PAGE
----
Many Springfield residents, even frequent fliers, aren’t aware that the Springfield-Branson National Airport has its own fire department that is separate from the Springfield Fire Department.
The Springfield-Branson Airport Fire Department is in charge of responding to accidents, fires and medical emergencies that occur on the airport property. Fire Chief Eric Sanders and his staff operate from a 17,270-square-foot rescue facility on the airport grounds. If the absolute worst case happens, they are trained to respond to a crash and start spraying water or fire suppressing foam on a burning plane less than three minutes after a crash happens.
Commercial flights at Springfield-Branson National are at about 90 percent of the passenger traffic experienced before the COVID-19 pandemic. Cargo flights with FedEx and UPS freight make up a key part of the airport economy. The Springfield-Branson National Airport has its own fire department with firefighters who have to be ready to respond to the worst-case scenarios involving large aircraft.
Did you know?
Springfield’s first and only crash involving a commercial airliner occurred March 20, 1955. At 10:36 p.m., American Airlines Flight 711 crashed about a mile north of the airport while circling to land. Eleven passengers and two crew members died in the crash, while 21 passengers survived. Federal investigators determined that the crew misjudged the plane’s altitude as the plane circled to approach the runway.
They aren’t typical firefighters, and they don’t use typical equipment. That’s why the Springfield City Council will consider the adoption of a bill on May 2 that would enter the airport into a lease purchase agreement for a new fire truck and wheel loader.
Springfield Director of Finance David Holtmann described the financial terms of the pending agreement with Central Bank at a Springfield City Council meeting April 18. Under the terms of the agreement, the airport will amend its budget by $1.8 million to purchase the truck and wheel loader.
“The city has been utilizing the master lease program for the last 10 years, allowing the city to acquire much needed capital equipment at a very favorable interest rate,” Holtmann said.
The interest rate specified in the agreement is 3.24 percent.
“This lease requires the airport to make quarterly payment for five years, at which time the airport will own the equipment,” Holtmann said.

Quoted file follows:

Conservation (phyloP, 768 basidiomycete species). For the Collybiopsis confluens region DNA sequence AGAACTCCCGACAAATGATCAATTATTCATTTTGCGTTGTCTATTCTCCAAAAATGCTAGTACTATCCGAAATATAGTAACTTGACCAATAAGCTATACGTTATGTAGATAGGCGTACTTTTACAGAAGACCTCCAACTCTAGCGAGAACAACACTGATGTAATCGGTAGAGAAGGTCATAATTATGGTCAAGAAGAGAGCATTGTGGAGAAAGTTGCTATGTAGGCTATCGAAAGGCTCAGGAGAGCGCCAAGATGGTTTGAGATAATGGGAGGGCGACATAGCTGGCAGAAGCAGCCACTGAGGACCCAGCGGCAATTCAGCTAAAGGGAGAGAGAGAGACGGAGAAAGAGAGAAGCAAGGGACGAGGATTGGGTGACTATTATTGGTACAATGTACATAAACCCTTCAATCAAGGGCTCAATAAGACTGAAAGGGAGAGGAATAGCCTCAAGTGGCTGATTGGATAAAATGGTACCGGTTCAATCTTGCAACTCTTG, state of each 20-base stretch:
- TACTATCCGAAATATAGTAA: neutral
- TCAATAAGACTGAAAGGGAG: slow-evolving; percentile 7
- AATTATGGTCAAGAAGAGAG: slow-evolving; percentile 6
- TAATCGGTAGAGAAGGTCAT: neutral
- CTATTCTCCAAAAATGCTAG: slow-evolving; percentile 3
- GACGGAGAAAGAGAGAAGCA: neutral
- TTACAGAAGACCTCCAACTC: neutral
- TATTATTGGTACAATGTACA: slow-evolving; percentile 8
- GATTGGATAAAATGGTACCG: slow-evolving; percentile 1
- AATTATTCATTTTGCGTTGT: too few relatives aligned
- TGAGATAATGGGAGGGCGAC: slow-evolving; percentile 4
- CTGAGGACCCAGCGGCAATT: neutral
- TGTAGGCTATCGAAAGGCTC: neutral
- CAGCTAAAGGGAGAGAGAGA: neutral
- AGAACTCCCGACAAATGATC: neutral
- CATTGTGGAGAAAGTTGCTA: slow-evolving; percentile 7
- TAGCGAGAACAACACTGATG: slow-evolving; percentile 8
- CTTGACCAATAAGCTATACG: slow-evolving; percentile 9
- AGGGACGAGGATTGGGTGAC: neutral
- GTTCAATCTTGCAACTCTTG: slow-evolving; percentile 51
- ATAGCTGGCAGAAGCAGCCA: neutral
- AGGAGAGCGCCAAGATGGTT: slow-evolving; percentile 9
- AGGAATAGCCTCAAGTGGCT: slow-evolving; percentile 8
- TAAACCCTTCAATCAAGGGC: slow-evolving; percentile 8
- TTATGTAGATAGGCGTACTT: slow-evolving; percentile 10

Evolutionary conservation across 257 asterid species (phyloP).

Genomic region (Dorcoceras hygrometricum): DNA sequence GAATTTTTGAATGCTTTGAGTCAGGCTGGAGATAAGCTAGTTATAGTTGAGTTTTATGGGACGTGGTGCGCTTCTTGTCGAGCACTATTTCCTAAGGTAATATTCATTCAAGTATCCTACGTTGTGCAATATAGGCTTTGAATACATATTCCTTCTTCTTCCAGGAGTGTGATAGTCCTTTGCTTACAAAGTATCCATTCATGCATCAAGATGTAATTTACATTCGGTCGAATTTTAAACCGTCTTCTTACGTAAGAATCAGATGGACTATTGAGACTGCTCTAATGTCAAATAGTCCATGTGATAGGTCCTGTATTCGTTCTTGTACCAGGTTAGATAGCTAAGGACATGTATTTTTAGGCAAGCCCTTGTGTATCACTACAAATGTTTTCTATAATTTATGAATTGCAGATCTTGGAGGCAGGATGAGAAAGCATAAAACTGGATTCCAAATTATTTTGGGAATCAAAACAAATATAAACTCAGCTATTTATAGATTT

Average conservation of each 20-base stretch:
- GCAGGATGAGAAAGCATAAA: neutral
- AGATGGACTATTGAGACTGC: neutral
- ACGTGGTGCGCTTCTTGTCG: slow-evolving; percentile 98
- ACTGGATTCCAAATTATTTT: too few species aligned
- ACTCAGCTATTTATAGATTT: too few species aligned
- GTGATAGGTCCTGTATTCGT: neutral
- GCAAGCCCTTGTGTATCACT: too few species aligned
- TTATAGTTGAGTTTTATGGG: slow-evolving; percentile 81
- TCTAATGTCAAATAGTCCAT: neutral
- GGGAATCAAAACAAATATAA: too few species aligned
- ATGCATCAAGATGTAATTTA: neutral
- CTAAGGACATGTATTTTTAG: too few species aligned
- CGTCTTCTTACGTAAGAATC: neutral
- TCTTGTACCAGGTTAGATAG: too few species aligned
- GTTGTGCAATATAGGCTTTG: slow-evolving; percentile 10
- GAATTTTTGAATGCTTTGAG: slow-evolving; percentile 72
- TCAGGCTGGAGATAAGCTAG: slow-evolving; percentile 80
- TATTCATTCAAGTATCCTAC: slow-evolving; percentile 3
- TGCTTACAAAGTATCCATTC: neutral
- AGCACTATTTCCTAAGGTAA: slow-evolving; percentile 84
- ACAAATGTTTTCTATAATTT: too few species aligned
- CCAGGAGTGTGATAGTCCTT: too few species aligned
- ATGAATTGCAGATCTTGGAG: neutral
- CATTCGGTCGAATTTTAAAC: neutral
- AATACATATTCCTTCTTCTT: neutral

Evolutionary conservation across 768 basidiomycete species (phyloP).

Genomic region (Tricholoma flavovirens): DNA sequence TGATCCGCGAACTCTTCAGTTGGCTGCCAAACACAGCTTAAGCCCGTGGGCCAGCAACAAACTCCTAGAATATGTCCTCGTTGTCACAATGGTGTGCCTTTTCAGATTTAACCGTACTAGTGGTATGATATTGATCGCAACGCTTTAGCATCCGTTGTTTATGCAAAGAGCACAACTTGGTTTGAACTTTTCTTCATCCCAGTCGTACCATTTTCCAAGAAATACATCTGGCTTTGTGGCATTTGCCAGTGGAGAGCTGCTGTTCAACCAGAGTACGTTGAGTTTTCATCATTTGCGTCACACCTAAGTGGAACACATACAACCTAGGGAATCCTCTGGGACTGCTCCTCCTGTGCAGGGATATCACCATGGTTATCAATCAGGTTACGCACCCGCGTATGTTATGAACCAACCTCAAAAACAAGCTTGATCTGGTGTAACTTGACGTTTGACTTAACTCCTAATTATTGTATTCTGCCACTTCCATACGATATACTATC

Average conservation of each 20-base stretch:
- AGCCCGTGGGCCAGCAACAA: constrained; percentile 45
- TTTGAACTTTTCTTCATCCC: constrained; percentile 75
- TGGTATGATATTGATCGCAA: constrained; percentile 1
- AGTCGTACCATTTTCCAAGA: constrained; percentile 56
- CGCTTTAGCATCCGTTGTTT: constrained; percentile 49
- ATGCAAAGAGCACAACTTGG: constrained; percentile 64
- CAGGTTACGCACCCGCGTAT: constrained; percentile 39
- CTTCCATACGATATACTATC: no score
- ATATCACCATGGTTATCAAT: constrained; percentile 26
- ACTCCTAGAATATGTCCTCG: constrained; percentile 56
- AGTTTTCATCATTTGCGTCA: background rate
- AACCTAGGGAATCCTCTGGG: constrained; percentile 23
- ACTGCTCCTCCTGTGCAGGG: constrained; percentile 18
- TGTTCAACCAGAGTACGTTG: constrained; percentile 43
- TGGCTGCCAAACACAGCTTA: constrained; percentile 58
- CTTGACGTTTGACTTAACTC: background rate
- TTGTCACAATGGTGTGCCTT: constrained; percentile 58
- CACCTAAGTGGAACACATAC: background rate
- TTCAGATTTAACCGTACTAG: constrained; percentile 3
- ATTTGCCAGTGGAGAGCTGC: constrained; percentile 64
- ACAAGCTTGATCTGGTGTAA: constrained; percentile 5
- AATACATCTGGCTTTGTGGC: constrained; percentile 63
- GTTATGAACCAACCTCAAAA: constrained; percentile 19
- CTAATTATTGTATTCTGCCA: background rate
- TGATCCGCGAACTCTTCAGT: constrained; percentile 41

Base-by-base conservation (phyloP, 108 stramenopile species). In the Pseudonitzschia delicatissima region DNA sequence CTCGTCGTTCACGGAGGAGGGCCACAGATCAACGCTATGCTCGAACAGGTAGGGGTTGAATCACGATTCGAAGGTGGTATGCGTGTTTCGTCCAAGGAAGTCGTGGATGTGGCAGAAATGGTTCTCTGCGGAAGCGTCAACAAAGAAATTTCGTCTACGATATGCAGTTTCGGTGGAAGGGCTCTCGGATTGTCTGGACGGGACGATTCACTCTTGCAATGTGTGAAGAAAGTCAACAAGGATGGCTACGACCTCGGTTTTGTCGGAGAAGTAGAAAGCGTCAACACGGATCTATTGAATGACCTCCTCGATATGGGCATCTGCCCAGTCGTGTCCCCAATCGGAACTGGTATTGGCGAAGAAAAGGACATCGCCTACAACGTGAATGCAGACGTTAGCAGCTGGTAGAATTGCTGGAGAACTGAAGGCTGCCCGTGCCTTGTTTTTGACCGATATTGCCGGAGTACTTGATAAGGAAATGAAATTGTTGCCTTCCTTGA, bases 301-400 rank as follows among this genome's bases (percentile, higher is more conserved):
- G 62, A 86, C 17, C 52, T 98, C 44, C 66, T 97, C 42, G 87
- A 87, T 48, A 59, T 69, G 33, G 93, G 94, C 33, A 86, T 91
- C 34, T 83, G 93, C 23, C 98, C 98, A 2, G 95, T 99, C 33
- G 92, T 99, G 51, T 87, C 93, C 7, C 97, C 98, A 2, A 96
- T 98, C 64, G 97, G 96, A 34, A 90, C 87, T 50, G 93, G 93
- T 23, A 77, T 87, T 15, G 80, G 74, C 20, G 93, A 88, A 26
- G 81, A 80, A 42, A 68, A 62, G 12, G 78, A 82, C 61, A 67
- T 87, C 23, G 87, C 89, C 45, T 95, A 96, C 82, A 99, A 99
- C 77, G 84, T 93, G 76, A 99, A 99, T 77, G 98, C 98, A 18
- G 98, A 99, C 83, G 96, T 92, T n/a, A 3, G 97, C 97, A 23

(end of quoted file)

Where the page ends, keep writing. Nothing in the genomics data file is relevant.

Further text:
The airport fire department presently has three fire trucks. The new truck will be used to phase out “EZ4” and “EZ5” — two trucks that are aging. An airport fire truck is built so that in the event of a plane crash at the airport, a single firefighter can start a truck, drive it from the operating base to the crash site, and use the truck’s robotic equipment to spray water or suppressing foam onto a burning aircraft. The trucks also have robotic arms capable of piercing through the fuselage of an airplane, allowing firefighters direct access to the interior cabin or cargo hold.
Airport staff members will use the new wheel loader for different projects on the airport grounds that will require heavy equipment.
While the lease purchase plan requires approval from the Springfield City Council and an amendment to the airport budget, it does not require any shifting of tax dollars. The airport generates revenue through a variety of means — fuel sales, parking, airfare and hangar leases among the many. By law, revenue generated at the airport must be put back in the airport, preventing the city of Springfield from using its airport revenue to subsidize projects in other places.
“One thing that a lot of people don’t really understand is yes, we’re part of the city, but we receive zero tax dollars,” Springfield-Branson National Airport Director of Aviation Brian Weiler said in a previous interview with the Springfield Daily Citizen. “As an enterprise fund, we’re run like a business.”
Traffic up 60 percent vs. 2021
To date, traffic is up 60 percent at the Springfield-Branson National Airport when comparing 2022 to 2021, according to the airport’s statistical report for March 2022.
In the first three months of 2022, there have been 2,122 scheduled airline flights out of Springfield-Branson National Airport. Those flights have carried more 114,301 departing passengers, and another 116,550 passengers deplaning in Springfield, for a total of 230,851 passengers in three months.
More than 7.5 million pounds of freight moved through the Springfield-Branson National Airport’s two main carriers, FedEx and UPS, in the first three months of the year.
In the first quarter of 2022, the airport sold 1.6 million gallons of contract fuel to airlines and general aviation customers, and another 209,363 gallons gallons of fuel in retail sales.